Shortly after we return from winter break, campus media outlets will almost certainly be lighting up with giddy reports of another unprecedented jump in the volume of applications to the College. A few months later, they’ll be buzzing about the (wholly unsurprising) news that our acceptance rate continues to plummet. And, at some point, you’re almost guaranteed to read another article bemoaning the inexorable demise of the University of Chicago as we know it.
To outsiders (and first-years), all the ruckus seems to paint a pretty clear picture of us as a university in the throes of an identity crisis, torn between a proud past and a bold future rich with opportunities. The reality, however, is a good deal more nuanced. Rather than pointing to some kind of fatal fracture in the core of our identity as a university, the debate over who we are and where we’ll be in 10 years is an indisputable exercise of that elusive identity itself.
You have good reason to worry that you’ll be graduating from a school bearing little superficial resemblance to the one you applied to. You should also be concerned about whether the administration is making the most of the unique opportunities for growth afforded to us by our history and decorated tradition of influential scholarship. But, as a matter of character, as long as we can keep up the debate and resist the temptation to definitively resolve the question of our identity, I have no doubt that this institution will always remain, in its heart, the good old University of Chicago we know and love. What it means to be a U of C student is to never stop questioning what it means to be a U of C student.
When you were a high school senior comparing prospective colleges, you might have made a list of the most outstanding characteristics of every school you were considering. Some had an awesome location, others an impressive degree of lay prestige, still others a particularly strong athletic program or academic department. Under the U of C you penciled in, among other things, the ‘life of the mind,’ likely followed by a little question mark.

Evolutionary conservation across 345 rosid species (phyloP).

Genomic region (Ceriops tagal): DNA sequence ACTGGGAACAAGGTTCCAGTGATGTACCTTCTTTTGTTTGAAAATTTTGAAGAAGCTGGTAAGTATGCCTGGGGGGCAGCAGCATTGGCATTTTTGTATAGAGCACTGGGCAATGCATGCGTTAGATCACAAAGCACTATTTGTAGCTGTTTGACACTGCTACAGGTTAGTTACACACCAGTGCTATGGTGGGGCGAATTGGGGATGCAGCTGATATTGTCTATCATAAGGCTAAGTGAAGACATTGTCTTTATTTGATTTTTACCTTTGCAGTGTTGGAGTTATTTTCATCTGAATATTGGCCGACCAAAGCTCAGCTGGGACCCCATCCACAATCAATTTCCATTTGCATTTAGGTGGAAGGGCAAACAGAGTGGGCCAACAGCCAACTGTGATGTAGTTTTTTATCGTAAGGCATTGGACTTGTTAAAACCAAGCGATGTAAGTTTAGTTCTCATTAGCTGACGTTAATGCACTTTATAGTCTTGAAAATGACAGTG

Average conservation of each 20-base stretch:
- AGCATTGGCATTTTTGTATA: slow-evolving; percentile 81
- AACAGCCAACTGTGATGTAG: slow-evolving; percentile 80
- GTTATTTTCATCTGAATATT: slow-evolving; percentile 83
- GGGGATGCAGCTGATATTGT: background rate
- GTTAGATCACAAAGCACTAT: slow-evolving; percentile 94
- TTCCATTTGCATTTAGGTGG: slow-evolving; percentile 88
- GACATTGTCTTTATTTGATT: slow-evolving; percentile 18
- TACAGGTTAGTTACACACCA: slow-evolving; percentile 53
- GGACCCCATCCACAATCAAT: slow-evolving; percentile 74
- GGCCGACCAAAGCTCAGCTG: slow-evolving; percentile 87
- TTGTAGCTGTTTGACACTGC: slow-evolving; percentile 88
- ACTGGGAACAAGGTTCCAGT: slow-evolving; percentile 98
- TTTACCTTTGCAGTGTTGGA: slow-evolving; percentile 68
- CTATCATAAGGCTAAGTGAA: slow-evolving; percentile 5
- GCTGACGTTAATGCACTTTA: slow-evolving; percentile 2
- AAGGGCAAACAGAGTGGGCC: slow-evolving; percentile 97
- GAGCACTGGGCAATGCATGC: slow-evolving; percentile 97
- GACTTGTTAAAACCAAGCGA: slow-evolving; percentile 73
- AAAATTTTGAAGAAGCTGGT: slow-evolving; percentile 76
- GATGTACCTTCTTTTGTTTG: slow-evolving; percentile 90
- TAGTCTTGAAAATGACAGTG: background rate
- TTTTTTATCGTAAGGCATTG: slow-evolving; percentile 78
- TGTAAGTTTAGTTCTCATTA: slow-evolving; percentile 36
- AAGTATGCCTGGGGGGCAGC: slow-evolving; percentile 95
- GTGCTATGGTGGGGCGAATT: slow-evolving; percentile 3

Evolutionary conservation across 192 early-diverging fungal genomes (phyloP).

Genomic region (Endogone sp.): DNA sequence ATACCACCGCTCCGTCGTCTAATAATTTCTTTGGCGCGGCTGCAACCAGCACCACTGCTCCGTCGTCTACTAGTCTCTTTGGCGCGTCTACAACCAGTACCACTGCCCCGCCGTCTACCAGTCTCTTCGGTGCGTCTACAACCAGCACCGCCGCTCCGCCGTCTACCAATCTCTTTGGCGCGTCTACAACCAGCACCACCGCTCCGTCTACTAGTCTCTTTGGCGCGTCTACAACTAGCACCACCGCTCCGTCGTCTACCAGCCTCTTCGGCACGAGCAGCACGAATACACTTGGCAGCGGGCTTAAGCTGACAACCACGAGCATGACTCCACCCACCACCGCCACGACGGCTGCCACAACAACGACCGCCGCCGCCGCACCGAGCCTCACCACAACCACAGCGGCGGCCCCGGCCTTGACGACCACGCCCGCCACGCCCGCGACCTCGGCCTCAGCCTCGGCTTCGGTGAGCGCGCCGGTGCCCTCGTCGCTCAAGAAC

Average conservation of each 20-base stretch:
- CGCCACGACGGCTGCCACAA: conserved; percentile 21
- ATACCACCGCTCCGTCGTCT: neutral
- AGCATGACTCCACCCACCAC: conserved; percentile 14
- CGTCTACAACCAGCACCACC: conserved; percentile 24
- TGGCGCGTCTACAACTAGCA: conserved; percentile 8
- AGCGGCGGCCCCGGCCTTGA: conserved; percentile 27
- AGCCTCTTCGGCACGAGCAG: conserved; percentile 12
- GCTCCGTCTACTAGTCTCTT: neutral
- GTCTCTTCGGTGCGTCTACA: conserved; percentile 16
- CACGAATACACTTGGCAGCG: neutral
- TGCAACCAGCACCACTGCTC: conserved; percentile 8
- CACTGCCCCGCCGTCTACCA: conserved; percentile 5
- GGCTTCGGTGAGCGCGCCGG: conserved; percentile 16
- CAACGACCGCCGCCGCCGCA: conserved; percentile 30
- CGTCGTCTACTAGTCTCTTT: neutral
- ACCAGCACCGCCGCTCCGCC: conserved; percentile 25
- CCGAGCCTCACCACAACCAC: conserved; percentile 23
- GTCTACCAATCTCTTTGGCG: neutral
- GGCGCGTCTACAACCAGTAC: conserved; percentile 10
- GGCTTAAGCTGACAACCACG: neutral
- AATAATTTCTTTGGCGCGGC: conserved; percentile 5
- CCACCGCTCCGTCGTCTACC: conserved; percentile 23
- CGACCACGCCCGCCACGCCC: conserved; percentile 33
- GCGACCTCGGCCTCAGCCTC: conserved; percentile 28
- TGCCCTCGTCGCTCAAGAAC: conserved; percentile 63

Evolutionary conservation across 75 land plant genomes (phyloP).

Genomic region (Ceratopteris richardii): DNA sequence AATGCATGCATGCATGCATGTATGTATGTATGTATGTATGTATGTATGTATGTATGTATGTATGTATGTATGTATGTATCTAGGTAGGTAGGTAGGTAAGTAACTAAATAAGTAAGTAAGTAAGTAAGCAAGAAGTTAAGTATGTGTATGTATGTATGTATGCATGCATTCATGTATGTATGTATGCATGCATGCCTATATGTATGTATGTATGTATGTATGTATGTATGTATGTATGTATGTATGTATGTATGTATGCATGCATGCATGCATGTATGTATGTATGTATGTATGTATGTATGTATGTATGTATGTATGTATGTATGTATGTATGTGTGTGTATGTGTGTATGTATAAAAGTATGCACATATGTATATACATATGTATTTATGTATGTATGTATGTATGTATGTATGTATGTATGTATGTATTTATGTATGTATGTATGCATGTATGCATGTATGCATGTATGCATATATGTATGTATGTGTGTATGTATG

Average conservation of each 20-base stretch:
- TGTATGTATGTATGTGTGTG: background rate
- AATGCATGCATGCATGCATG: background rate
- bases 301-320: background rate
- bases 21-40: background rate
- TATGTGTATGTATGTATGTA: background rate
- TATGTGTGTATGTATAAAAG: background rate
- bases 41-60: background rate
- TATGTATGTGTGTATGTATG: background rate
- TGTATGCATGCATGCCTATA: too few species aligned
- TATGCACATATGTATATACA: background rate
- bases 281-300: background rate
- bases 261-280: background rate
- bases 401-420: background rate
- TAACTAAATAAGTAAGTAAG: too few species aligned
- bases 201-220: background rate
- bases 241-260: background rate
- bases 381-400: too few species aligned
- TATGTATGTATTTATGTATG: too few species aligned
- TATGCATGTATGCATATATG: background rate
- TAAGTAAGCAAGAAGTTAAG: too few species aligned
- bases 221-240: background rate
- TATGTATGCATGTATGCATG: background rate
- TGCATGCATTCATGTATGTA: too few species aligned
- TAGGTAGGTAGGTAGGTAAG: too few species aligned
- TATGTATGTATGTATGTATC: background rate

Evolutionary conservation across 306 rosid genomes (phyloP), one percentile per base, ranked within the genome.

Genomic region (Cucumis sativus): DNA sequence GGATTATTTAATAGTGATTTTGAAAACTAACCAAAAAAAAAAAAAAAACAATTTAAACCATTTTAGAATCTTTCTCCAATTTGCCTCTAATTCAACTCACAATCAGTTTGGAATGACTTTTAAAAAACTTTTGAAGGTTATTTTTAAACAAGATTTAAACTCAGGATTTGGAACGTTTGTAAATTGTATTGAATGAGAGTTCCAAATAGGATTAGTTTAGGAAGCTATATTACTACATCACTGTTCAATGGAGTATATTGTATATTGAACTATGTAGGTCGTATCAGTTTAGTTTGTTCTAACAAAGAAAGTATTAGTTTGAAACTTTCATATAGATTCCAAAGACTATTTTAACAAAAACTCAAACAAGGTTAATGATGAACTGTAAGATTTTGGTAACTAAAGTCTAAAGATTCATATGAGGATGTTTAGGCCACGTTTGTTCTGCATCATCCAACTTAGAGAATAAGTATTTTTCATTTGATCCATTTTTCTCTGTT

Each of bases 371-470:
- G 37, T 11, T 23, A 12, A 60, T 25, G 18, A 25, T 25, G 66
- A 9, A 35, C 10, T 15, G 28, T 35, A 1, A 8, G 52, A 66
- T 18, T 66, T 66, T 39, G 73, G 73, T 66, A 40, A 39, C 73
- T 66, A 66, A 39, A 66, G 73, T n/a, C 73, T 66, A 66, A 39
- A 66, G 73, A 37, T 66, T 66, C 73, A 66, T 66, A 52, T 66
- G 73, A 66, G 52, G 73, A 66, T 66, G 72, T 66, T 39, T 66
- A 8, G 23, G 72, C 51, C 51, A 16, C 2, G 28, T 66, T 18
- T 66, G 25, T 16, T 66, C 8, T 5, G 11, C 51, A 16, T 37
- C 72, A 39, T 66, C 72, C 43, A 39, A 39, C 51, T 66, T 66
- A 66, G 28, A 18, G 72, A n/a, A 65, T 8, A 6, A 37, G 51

And the question mark only gets bigger the more time you spend around here. That one sacred bond keeping us all together as a school is something that I, for one, have never heard adequately defined. Before you go parading under the banner of intellectualism to either support or refute the administration’s current policies, consider the wild diversity of aliases under which this ‘intellectualism’ masquerades. To me, intellectualism is nothing more than a sort of irreverent playfulness coupled with an unshakable fascination with the world. Some find intellectualism in the pursuit of knowledge, others in the cultivation of certain habits of mind. A friend of mine not unconvincingly describes intellectualism as a sort of sociological fact—a term devoid of any real quantifiable or measureable substance but which nevertheless structures our interactions with others (similar, in this way, to ‘race’ or ‘caste’).
I’m pulling a move straight out of Dean Boyer’s playbook here: In justifying the shifting of priorities which he has spearheaded during his tenure, Boyer is often quick to point out the inherently chimerical nature of the grand old U of C culture we like to imagine. Our history is punctuated by a series of far-reaching reforms; much of what we now hold to be quintessentially ‘U of C’ is the result of what were at the time highly controversial policy changes.
In short, the one continuous thread tying us both to our past and to each other is the fact that we never stop thinking about who we are and where we’re headed as a university. And this is no accident: It’s bound up in our foundational embrace of some form of intellectualism.
There’s no question that change is in the Hyde Park air. I’m proud that we have neither mindlessly accepted nor rejected it, and that, instead, we have been able to enjoy a spirited debate about what this change means and where we should go with it in the future. For our sake, let’s all hope that the debate rages on.
Tyler Lutz is a fourth-year in the College majoring in physics and English.